The challenges of collective cyber defense

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The federal government can leverage existing tools to meet some of the most demanding operational challenges posed by the national cybersecurity strategy.

The recently released national cybersecurity strategy recognizes that robust collaboration is needed across the federal government, and between the public and private sectors, to secure cyberspace.

However, collective defense is complex and nuanced.

Currently, federal civilian executive branch agencies are responsible for managing and securing their own information technology and operational technology systems. With different agency structures, missions, capabilities and resourcing, cybersecurity outcomes can vary, the strategy notes.

To address those challenges, the Office of Management and Budget, in coordination with the Homeland Security Department's Cybersecurity and Infrastructure Security Agency, will develop a plan to secure civilian agency systems "through collective operational defense, expanded availability of centralized shared services, and software supply chain risk mitigation."

This approach marks a shift towards a more focused and targeted defensive posture, and in theory could lead to greater security and budgetary savings. However, this approach also contains several challenges for the agencies and missions that are part of this "collective defense."  

The government ran into heavy headwinds when the Defense Information Systems Agency attempted to deploy the Joint Regional Security Stacks. JRSS was initially established in 2013 to shrink the cyberattack surface by consolidating innumerable entry points around the world to 25 sites. However, the program faced multiple setbacks, experiencing operational and technical problems. JRSS is now being phased out as the DoD implements Thunderdome, one of the components enabling the Defense Department's zero trust strategy.

Overcoming operational and technological headwinds in a future civilian collective defense will take a high level of inter-agency collaboration. OMB and CISA can draw on lessons learned from the JRSS deployment. Moreover, they can glean insights derived from CISA's Joint Cyber Defense Collaborative. JCDC leads development and implementation of joint cyber defense plans and operations with partners from the private sector, the federal government, as well as state, local, tribal, and territorial governments. For instance, CISA's partnerships within the JCDC have built true operational collaboration because agencies and the private sector better understand and manage the threat posed by Log4Shell and related vulnerabilities.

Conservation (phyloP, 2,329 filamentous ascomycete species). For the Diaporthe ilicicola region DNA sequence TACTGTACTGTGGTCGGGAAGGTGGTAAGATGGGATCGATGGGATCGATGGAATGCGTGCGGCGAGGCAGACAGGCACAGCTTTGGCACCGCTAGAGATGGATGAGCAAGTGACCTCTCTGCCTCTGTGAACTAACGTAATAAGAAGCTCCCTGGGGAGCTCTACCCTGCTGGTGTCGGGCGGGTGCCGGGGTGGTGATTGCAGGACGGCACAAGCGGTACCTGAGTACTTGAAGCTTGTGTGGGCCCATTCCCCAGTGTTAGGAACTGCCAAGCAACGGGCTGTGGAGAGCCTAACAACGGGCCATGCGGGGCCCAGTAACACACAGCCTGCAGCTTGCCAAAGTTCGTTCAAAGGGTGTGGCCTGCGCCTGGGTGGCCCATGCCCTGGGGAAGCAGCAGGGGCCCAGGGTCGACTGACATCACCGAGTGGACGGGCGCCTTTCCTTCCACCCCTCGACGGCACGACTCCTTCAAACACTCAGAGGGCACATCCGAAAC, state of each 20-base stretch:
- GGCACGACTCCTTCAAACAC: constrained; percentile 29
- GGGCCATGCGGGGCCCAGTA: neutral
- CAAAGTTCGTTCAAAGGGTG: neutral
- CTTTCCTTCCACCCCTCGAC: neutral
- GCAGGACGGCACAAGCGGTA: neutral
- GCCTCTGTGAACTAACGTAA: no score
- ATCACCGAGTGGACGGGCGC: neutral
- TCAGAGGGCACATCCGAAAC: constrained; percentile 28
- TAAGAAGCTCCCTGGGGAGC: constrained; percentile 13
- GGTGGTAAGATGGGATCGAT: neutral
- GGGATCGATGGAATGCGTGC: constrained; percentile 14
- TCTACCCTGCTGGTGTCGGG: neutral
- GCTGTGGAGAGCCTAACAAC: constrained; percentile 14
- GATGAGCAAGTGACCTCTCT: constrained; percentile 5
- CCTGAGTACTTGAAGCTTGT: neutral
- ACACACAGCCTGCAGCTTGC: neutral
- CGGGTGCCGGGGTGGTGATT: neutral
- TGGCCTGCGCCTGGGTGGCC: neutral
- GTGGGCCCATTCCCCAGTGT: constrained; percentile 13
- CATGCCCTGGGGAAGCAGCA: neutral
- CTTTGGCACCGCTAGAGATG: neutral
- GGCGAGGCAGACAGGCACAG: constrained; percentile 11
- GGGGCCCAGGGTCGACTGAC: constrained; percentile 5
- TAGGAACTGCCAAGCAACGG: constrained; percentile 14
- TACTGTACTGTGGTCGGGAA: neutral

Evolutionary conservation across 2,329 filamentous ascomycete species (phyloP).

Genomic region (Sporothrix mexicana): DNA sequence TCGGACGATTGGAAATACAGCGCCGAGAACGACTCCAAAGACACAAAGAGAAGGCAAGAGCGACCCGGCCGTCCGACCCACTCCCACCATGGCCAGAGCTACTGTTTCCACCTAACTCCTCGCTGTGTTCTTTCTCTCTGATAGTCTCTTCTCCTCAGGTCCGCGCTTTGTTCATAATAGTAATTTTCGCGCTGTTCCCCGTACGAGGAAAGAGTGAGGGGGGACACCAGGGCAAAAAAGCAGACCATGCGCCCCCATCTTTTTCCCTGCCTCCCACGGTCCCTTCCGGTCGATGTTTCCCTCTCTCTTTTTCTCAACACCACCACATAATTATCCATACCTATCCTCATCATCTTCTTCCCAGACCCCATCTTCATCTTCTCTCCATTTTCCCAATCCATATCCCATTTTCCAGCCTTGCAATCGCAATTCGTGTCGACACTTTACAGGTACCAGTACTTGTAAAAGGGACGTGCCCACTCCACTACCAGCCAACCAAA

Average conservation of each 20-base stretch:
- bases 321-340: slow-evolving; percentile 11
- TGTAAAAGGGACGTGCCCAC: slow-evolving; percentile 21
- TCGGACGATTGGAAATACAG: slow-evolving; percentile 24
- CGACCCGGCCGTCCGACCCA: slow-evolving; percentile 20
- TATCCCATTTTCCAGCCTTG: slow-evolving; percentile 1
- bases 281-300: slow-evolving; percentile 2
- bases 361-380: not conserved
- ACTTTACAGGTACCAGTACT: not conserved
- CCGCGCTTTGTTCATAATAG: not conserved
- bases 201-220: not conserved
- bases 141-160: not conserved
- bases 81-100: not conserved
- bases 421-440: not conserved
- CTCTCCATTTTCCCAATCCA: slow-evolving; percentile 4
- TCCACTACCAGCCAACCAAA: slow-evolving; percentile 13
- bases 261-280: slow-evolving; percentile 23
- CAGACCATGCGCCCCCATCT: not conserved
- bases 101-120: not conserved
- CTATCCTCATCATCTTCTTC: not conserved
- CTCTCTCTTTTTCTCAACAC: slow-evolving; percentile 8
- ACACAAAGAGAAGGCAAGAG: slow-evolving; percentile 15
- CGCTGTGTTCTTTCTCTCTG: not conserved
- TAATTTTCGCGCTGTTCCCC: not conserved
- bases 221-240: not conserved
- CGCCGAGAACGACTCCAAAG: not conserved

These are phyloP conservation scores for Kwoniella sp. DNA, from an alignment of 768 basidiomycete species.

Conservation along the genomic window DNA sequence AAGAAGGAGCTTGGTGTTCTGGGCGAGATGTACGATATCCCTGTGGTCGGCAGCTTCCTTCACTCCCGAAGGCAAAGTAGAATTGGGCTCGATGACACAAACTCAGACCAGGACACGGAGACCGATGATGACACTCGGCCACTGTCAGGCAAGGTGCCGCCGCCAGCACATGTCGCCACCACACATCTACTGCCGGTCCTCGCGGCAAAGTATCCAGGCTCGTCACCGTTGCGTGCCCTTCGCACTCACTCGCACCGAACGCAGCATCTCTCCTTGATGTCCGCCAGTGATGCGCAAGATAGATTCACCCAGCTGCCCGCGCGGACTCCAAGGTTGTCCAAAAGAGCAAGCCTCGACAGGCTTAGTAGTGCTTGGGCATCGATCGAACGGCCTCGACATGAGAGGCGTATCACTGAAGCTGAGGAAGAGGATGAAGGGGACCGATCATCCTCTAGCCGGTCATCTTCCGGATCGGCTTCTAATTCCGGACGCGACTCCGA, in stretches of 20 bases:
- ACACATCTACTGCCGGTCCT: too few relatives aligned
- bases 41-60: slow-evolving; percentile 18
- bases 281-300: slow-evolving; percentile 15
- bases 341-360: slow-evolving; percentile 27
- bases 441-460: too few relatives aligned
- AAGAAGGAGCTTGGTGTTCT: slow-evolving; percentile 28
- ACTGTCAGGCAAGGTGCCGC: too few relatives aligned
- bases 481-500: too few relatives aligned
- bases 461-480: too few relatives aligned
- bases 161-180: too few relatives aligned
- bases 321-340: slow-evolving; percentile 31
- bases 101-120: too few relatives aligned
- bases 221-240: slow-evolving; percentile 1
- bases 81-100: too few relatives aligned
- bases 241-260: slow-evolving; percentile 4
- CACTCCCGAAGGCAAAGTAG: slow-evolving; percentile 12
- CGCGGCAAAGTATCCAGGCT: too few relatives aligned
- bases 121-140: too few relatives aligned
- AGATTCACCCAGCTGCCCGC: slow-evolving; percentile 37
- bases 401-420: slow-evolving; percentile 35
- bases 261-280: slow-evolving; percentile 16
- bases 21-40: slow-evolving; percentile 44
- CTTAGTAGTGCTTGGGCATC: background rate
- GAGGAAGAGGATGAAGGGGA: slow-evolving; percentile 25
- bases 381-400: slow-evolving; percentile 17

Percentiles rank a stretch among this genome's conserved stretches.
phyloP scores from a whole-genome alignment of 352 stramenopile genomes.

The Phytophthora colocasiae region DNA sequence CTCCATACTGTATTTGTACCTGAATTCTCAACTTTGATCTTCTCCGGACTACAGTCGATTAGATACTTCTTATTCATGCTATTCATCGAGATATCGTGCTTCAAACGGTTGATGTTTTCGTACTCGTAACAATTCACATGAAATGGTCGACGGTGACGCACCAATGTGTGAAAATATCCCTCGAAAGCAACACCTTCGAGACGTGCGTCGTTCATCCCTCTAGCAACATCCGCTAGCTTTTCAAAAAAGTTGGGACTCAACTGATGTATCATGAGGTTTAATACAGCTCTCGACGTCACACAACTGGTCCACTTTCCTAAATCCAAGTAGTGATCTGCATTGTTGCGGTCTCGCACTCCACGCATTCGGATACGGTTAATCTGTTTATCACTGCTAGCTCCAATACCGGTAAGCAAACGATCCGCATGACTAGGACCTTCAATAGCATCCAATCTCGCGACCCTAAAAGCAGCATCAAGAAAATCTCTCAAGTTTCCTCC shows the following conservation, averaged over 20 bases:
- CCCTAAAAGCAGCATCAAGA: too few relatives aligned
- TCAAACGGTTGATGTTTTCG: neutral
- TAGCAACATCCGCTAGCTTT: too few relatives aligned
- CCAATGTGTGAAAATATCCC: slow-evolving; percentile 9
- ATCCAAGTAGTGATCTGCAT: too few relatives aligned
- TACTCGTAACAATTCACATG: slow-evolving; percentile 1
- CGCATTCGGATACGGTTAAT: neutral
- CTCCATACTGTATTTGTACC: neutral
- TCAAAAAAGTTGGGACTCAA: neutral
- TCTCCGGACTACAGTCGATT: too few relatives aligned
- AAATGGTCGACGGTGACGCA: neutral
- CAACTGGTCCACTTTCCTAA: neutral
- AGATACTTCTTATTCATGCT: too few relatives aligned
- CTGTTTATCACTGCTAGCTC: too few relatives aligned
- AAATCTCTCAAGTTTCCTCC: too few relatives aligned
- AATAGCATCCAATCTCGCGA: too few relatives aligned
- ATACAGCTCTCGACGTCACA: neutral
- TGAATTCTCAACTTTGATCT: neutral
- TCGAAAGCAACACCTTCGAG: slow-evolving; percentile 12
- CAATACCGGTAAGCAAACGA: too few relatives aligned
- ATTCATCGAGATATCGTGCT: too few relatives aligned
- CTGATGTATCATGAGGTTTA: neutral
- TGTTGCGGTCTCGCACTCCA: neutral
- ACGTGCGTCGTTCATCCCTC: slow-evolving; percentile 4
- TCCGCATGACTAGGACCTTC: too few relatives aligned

Harmonize reporting requirements

The harmonization of reporting and cyber hygiene standards across critical infrastructure centers is another aspect of the strategy that will be extremely challenging. The lack of a standard set of tools, telemetry, and reporting requirements across the various centers of critical infrastructure, makes reporting in a standardized way difficult. 

CISA has done an excellent job of laying the foundations for civilian agencies that are using the Continuous Diagnostics and Mitigation Program's dashboard. The CDM Dashboard Ecosystem is a collection of complementary tools and services that agencies can use to better understand, prioritize, and mitigate cyber risks. The dashboard collects and displays information gathered from sensors and tools for each participating agency.

CISA has given agencies guidance on the types of incidents that should be reported to CISA.

  • Unauthorized access to your system
  • Denial of Service attacks that last more than 12 hours
  • Malicious code on your systems, including variants if known
  • Targeted and repeated scans against services on your systems
  • Repeated attempts to gain unauthorized access to your system
  • Email or mobile messages associated with phishing attempts or successes 
  • Ransomware against critical infrastructure, including variant and ransom details if known

The CDM Dashboard could help provide standardized reporting in each of the critical infrastructure sectors, such as Communications, the Defense Industrial Base, Energy, and Transportation, as well as others. This reporting must cross traditional IT, internet of things, operational technology  and other networks. 

The federal government must work with private industry to understand the foundational reporting requirements of each sector by gathering and assessing what critical data is needed. Then they must collaborate to harmonize that data, and to report on critical infrastructure as a whole.

The baseline for this is already in place with the CDM Dashboard.

CISA officials will have to decide whether it is more feasible to create a compliance and reporting dashboard for the critical infrastructure community, or leverage the current CDM Dashboard.

As the strategy states, deep and enduring collaboration between all stakeholders across the nation's digital ecosystem "will be the foundation upon which we make it more inherently defensible, resilient, and aligned with U.S. values." 

Justin Robinson is chief technology officer cybersecurity solutions at ThunderCat Technology.

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